Egyptian-Swedish thriller film “The Nile Hilton Incident” was allegedly prevented by police from being screened at Cairo’s Balcon Heliopolis venue on Friday, according to witnesses at the scene.
The incident occurred just a few weeks after the film had been scheduled to screen at Egypt’s ‘Panorama of European Film Festival’ but was removed from the program due to “involuntary circumstances”.
Zawya Cinema, where the film was to be screened, released a statement explaining that “the film screening was cancelled for circumstances beyond our control”.
According to a witness who spoke to Egypt Independent, police personnel were stationed at the gates of the venue asking people for their IDs, while prohibiting them from entering.
Released in 2017, the film revolves around an Egyptian officer investigating the murder of a woman who was murdered by a businessman in one of Cairo’s hotels. The detective exposes connections between the businessman and high-ranked political officials. As the leading character, police officer Noureldin (played by Fares Fares), follows the thread that leads to the culprit, the film highlights the wide networks of corruption within which the Egyptian police force operated, protecting the criminals who were behind the murder.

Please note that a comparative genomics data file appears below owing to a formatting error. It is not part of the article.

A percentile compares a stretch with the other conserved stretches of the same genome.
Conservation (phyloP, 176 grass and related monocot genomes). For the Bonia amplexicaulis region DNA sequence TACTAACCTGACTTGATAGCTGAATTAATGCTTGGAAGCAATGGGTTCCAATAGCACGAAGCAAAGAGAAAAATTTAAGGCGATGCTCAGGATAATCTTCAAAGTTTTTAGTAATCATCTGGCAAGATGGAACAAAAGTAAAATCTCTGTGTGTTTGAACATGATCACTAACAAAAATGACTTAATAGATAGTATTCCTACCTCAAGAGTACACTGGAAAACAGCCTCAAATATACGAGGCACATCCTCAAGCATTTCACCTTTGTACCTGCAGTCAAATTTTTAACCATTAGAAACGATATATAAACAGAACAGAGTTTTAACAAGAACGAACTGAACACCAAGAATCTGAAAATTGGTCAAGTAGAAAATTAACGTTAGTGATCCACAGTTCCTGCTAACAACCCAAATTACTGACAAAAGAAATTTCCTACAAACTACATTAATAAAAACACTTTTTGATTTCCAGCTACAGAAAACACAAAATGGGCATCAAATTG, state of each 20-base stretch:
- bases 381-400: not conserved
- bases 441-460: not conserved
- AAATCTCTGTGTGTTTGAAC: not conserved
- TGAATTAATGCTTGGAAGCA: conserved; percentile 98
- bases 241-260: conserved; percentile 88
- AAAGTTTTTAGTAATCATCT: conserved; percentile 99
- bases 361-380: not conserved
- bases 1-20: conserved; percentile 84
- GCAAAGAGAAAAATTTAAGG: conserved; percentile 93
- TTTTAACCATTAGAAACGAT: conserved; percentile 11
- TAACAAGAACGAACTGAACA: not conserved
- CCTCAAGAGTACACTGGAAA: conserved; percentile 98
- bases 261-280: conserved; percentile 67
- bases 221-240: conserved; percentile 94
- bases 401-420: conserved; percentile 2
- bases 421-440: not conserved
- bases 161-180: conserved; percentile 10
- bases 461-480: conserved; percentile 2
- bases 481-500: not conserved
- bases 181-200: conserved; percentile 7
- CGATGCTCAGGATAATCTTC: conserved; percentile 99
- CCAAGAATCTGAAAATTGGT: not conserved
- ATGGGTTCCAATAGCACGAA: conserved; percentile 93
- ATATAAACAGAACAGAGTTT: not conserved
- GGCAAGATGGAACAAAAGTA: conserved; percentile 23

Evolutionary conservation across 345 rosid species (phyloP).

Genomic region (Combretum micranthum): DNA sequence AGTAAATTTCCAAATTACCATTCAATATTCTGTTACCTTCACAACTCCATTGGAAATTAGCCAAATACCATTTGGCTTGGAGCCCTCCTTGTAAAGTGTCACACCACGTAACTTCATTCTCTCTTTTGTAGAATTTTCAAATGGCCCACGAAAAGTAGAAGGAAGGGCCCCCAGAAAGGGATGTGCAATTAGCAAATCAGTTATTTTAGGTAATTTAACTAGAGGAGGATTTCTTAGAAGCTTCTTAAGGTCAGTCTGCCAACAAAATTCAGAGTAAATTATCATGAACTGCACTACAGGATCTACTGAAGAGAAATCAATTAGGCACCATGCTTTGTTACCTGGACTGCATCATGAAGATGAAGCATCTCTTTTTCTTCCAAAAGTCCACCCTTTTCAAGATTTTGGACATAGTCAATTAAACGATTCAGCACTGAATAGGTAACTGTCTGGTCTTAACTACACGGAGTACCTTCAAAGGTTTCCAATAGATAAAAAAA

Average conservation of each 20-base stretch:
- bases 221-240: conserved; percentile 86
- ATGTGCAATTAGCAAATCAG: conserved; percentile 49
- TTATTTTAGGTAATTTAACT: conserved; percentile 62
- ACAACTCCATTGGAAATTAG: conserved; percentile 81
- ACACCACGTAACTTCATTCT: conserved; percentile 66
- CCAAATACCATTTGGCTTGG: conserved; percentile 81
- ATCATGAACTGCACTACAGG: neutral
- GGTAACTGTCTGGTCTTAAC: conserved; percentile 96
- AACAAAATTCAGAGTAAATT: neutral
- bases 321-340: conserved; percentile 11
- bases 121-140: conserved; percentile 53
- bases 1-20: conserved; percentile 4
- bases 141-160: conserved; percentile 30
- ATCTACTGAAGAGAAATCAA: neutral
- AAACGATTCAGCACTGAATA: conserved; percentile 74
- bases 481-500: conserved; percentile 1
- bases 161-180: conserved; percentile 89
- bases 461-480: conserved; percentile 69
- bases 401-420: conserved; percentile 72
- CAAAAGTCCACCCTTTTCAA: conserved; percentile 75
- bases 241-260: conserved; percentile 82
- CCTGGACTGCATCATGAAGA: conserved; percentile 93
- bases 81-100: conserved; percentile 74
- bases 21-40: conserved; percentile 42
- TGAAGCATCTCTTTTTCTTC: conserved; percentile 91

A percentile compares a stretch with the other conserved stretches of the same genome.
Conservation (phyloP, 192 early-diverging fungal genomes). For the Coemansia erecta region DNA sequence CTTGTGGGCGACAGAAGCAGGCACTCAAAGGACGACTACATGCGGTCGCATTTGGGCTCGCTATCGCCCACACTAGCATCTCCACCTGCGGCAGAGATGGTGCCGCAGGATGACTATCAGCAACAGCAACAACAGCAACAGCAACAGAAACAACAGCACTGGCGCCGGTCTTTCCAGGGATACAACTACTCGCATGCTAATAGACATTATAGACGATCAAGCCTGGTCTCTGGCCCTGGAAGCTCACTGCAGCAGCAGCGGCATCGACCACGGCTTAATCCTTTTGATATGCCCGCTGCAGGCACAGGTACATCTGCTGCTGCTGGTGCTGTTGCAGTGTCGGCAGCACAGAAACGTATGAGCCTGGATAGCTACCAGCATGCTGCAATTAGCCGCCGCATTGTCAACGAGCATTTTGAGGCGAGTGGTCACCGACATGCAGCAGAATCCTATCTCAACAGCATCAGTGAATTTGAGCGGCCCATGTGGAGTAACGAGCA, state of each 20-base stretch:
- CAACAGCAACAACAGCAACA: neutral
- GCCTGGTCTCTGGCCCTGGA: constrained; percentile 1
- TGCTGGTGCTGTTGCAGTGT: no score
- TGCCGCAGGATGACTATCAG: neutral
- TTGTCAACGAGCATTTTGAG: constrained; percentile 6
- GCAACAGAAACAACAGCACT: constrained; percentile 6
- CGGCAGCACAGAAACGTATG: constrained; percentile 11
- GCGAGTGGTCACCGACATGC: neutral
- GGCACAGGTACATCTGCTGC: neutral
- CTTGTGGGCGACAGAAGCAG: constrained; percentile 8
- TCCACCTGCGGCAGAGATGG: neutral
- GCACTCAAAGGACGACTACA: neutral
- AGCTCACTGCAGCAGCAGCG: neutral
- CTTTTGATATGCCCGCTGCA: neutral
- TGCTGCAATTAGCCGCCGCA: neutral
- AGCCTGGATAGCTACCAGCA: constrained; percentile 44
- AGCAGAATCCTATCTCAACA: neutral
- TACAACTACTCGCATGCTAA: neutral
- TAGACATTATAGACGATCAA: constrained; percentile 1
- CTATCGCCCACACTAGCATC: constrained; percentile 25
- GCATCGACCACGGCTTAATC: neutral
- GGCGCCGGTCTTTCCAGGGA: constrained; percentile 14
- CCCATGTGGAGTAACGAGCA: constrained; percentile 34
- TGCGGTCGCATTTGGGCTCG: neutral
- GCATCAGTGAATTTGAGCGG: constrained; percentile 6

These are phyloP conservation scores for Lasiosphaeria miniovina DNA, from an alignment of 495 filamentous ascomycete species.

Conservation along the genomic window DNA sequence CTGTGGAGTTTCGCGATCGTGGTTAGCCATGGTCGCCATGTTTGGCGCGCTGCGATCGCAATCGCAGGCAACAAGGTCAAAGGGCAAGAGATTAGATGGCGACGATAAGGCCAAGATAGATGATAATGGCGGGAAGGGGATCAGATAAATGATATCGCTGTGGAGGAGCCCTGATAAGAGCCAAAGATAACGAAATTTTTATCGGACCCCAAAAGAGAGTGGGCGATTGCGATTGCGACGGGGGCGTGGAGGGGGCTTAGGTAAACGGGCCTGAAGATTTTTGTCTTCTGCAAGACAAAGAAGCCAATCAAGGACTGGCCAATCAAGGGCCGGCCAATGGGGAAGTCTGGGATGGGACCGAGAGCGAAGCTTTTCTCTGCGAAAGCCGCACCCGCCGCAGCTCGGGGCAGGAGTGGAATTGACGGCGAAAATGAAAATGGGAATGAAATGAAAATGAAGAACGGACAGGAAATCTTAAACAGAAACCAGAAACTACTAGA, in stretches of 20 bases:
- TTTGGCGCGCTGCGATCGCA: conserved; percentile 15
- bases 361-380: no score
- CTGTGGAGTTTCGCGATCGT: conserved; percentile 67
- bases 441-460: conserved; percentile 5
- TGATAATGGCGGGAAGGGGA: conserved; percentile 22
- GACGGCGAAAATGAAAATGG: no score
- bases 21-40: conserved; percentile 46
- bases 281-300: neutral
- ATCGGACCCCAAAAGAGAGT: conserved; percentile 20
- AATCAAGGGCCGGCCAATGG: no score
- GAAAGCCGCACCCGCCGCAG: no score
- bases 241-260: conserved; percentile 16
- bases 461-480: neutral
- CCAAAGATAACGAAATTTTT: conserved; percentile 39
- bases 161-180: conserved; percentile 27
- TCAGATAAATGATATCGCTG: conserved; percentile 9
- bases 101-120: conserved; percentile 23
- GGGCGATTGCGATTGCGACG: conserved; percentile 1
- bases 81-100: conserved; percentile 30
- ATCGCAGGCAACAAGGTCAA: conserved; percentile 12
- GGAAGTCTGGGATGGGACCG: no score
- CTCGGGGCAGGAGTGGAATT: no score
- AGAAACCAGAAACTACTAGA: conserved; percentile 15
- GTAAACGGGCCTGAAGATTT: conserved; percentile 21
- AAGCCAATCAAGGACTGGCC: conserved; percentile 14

The plot of the film is set during the January 25 Revolution in 2011, and displays some of the reasons that led citizens to take to the streets in mass demonstrations, including corruption and poverty.
The director shot the film in Casablanca, Morocco, after he failed to obtain a permit to film in Egypt.
The Nile Hilton Incident premiered at the Sundance Film Festival in January 2017, where it won the Grand Jury Prize.
Co-produced by Atmo, a German, Danish, and Swedish production company, the film is directed by the Egyptian-Swedish filmmaker, writer, and artist Tarek Saleh and stars Fares Fares, Mari Malek and Yaser Ali Maher among others.
The film participated in major international cinematic acts and won La Grand Prix at the 2017 Beaune International Thriller Film Festival, and the Grand Jury Prize at the 2017 Sundance Film Festival.